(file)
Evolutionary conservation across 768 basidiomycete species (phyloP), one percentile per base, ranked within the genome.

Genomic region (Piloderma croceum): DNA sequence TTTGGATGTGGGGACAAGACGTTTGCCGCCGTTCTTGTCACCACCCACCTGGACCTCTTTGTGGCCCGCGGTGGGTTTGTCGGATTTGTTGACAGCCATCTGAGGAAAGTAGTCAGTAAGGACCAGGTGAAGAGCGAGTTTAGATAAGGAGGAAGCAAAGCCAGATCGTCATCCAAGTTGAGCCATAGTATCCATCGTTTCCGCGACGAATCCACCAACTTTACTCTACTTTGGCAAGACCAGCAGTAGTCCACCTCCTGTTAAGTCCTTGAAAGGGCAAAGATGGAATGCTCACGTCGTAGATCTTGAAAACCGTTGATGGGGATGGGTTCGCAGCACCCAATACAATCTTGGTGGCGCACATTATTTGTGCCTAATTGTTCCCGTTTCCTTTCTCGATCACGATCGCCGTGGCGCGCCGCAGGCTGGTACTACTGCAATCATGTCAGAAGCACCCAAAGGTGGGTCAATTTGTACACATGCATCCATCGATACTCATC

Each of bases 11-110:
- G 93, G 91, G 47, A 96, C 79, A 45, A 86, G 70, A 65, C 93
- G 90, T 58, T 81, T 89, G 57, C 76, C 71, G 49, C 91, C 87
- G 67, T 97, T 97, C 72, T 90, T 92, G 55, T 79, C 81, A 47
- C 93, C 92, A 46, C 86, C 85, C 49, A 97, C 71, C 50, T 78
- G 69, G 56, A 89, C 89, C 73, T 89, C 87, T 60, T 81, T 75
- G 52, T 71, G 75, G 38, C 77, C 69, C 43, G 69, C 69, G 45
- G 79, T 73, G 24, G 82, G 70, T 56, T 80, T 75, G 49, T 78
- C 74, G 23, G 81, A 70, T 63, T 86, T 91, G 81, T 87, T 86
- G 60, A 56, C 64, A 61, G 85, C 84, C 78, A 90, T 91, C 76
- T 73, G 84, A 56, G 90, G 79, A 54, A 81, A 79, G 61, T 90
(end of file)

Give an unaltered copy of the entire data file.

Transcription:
Evolutionary conservation across 768 basidiomycete species (phyloP), one percentile per base, ranked within the genome.

Genomic region (Piloderma croceum): DNA sequence TTTGGATGTGGGGACAAGACGTTTGCCGCCGTTCTTGTCACCACCCACCTGGACCTCTTTGTGGCCCGCGGTGGGTTTGTCGGATTTGTTGACAGCCATCTGAGGAAAGTAGTCAGTAAGGACCAGGTGAAGAGCGAGTTTAGATAAGGAGGAAGCAAAGCCAGATCGTCATCCAAGTTGAGCCATAGTATCCATCGTTTCCGCGACGAATCCACCAACTTTACTCTACTTTGGCAAGACCAGCAGTAGTCCACCTCCTGTTAAGTCCTTGAAAGGGCAAAGATGGAATGCTCACGTCGTAGATCTTGAAAACCGTTGATGGGGATGGGTTCGCAGCACCCAATACAATCTTGGTGGCGCACATTATTTGTGCCTAATTGTTCCCGTTTCCTTTCTCGATCACGATCGCCGTGGCGCGCCGCAGGCTGGTACTACTGCAATCATGTCAGAAGCACCCAAAGGTGGGTCAATTTGTACACATGCATCCATCGATACTCATC

Each of bases 11-110:
- G 93, G 91, G 47, A 96, C 79, A 45, A 86, G 70, A 65, C 93
- G 90, T 58, T 81, T 89, G 57, C 76, C 71, G 49, C 91, C 87
- G 67, T 97, T 97, C 72, T 90, T 92, G 55, T 79, C 81, A 47
- C 93, C 92, A 46, C 86, C 85, C 49, A 97, C 71, C 50, T 78
- G 69, G 56, A 89, C 89, C 73, T 89, C 87, T 60, T 81, T 75
- G 52, T 71, G 75, G 38, C 77, C 69, C 43, G 69, C 69, G 45
- G 79, T 73, G 24, G 82, G 70, T 56, T 80, T 75, G 49, T 78
- C 74, G 23, G 81, A 70, T 63, T 86, T 91, G 81, T 87, T 86
- G 60, A 56, C 64, A 61, G 85, C 84, C 78, A 90, T 91, C 76
- T 73, G 84, A 56, G 90, G 79, A 54, A 81, A 79, G 61, T 90